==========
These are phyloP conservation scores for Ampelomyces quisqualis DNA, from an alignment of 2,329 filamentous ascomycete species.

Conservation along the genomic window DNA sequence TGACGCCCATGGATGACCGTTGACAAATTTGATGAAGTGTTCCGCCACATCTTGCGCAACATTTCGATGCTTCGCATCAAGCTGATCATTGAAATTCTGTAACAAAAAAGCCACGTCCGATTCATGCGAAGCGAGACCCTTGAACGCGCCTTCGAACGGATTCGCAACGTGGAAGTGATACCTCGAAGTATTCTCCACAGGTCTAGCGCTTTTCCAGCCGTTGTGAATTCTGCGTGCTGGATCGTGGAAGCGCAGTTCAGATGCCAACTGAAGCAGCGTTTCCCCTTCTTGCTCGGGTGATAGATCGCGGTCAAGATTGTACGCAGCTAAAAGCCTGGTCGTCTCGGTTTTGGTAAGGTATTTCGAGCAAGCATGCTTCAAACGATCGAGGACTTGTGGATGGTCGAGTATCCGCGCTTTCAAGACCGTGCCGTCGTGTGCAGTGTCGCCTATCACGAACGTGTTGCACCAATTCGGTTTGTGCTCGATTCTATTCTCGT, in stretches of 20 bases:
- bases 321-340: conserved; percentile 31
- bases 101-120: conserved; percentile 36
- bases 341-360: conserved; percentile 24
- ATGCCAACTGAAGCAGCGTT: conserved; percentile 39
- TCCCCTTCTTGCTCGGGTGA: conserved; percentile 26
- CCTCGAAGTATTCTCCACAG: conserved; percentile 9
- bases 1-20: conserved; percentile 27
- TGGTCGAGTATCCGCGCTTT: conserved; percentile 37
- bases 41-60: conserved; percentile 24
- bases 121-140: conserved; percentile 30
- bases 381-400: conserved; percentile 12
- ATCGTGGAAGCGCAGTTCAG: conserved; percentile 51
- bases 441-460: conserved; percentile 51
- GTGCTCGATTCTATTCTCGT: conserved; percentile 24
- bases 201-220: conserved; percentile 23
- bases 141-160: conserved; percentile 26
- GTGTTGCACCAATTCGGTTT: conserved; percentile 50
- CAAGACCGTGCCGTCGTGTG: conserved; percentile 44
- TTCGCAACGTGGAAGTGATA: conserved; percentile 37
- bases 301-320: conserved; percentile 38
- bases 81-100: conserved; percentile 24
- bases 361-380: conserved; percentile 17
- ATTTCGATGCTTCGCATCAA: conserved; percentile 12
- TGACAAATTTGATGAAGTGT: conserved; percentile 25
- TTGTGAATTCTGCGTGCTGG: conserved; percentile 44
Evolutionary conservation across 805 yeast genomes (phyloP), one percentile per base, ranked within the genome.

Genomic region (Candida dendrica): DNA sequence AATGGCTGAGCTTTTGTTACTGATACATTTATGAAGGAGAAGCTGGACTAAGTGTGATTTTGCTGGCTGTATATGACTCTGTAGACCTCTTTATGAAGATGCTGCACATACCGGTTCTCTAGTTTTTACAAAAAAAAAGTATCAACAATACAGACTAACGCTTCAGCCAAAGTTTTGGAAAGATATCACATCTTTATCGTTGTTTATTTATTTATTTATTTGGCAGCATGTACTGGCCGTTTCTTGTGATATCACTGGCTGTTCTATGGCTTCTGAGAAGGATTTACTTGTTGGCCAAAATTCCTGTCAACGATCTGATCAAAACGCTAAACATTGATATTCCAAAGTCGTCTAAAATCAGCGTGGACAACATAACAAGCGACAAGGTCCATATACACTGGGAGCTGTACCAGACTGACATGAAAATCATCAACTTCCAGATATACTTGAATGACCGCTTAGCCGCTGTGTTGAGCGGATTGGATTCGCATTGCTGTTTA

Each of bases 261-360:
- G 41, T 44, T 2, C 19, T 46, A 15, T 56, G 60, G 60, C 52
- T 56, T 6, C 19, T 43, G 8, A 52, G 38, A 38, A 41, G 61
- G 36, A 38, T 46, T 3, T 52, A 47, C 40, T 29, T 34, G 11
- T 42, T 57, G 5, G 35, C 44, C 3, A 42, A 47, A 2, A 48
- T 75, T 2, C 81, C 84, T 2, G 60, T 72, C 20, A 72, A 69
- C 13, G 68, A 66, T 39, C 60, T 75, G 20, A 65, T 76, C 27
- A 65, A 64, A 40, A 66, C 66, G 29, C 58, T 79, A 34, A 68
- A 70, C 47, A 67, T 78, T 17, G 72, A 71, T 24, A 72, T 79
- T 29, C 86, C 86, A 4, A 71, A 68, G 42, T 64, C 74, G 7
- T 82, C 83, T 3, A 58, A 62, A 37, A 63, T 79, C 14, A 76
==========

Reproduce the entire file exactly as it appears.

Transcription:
These are phyloP conservation scores for Ampelomyces quisqualis DNA, from an alignment of 2,329 filamentous ascomycete species.

Conservation along the genomic window DNA sequence TGACGCCCATGGATGACCGTTGACAAATTTGATGAAGTGTTCCGCCACATCTTGCGCAACATTTCGATGCTTCGCATCAAGCTGATCATTGAAATTCTGTAACAAAAAAGCCACGTCCGATTCATGCGAAGCGAGACCCTTGAACGCGCCTTCGAACGGATTCGCAACGTGGAAGTGATACCTCGAAGTATTCTCCACAGGTCTAGCGCTTTTCCAGCCGTTGTGAATTCTGCGTGCTGGATCGTGGAAGCGCAGTTCAGATGCCAACTGAAGCAGCGTTTCCCCTTCTTGCTCGGGTGATAGATCGCGGTCAAGATTGTACGCAGCTAAAAGCCTGGTCGTCTCGGTTTTGGTAAGGTATTTCGAGCAAGCATGCTTCAAACGATCGAGGACTTGTGGATGGTCGAGTATCCGCGCTTTCAAGACCGTGCCGTCGTGTGCAGTGTCGCCTATCACGAACGTGTTGCACCAATTCGGTTTGTGCTCGATTCTATTCTCGT, in stretches of 20 bases:
- bases 321-340: conserved; percentile 31
- bases 101-120: conserved; percentile 36
- bases 341-360: conserved; percentile 24
- ATGCCAACTGAAGCAGCGTT: conserved; percentile 39
- TCCCCTTCTTGCTCGGGTGA: conserved; percentile 26
- CCTCGAAGTATTCTCCACAG: conserved; percentile 9
- bases 1-20: conserved; percentile 27
- TGGTCGAGTATCCGCGCTTT: conserved; percentile 37
- bases 41-60: conserved; percentile 24
- bases 121-140: conserved; percentile 30
- bases 381-400: conserved; percentile 12
- ATCGTGGAAGCGCAGTTCAG: conserved; percentile 51
- bases 441-460: conserved; percentile 51
- GTGCTCGATTCTATTCTCGT: conserved; percentile 24
- bases 201-220: conserved; percentile 23
- bases 141-160: conserved; percentile 26
- GTGTTGCACCAATTCGGTTT: conserved; percentile 50
- CAAGACCGTGCCGTCGTGTG: conserved; percentile 44
- TTCGCAACGTGGAAGTGATA: conserved; percentile 37
- bases 301-320: conserved; percentile 38
- bases 81-100: conserved; percentile 24
- bases 361-380: conserved; percentile 17
- ATTTCGATGCTTCGCATCAA: conserved; percentile 12
- TGACAAATTTGATGAAGTGT: conserved; percentile 25
- TTGTGAATTCTGCGTGCTGG: conserved; percentile 44
Evolutionary conservation across 805 yeast genomes (phyloP), one percentile per base, ranked within the genome.

Genomic region (Candida dendrica): DNA sequence AATGGCTGAGCTTTTGTTACTGATACATTTATGAAGGAGAAGCTGGACTAAGTGTGATTTTGCTGGCTGTATATGACTCTGTAGACCTCTTTATGAAGATGCTGCACATACCGGTTCTCTAGTTTTTACAAAAAAAAAGTATCAACAATACAGACTAACGCTTCAGCCAAAGTTTTGGAAAGATATCACATCTTTATCGTTGTTTATTTATTTATTTATTTGGCAGCATGTACTGGCCGTTTCTTGTGATATCACTGGCTGTTCTATGGCTTCTGAGAAGGATTTACTTGTTGGCCAAAATTCCTGTCAACGATCTGATCAAAACGCTAAACATTGATATTCCAAAGTCGTCTAAAATCAGCGTGGACAACATAACAAGCGACAAGGTCCATATACACTGGGAGCTGTACCAGACTGACATGAAAATCATCAACTTCCAGATATACTTGAATGACCGCTTAGCCGCTGTGTTGAGCGGATTGGATTCGCATTGCTGTTTA

Each of bases 261-360:
- G 41, T 44, T 2, C 19, T 46, A 15, T 56, G 60, G 60, C 52
- T 56, T 6, C 19, T 43, G 8, A 52, G 38, A 38, A 41, G 61
- G 36, A 38, T 46, T 3, T 52, A 47, C 40, T 29, T 34, G 11
- T 42, T 57, G 5, G 35, C 44, C 3, A 42, A 47, A 2, A 48
- T 75, T 2, C 81, C 84, T 2, G 60, T 72, C 20, A 72, A 69
- C 13, G 68, A 66, T 39, C 60, T 75, G 20, A 65, T 76, C 27
- A 65, A 64, A 40, A 66, C 66, G 29, C 58, T 79, A 34, A 68
- A 70, C 47, A 67, T 78, T 17, G 72, A 71, T 24, A 72, T 79
- T 29, C 86, C 86, A 4, A 71, A 68, G 42, T 64, C 74, G 7
- T 82, C 83, T 3, A 58, A 62, A 37, A 63, T 79, C 14, A 76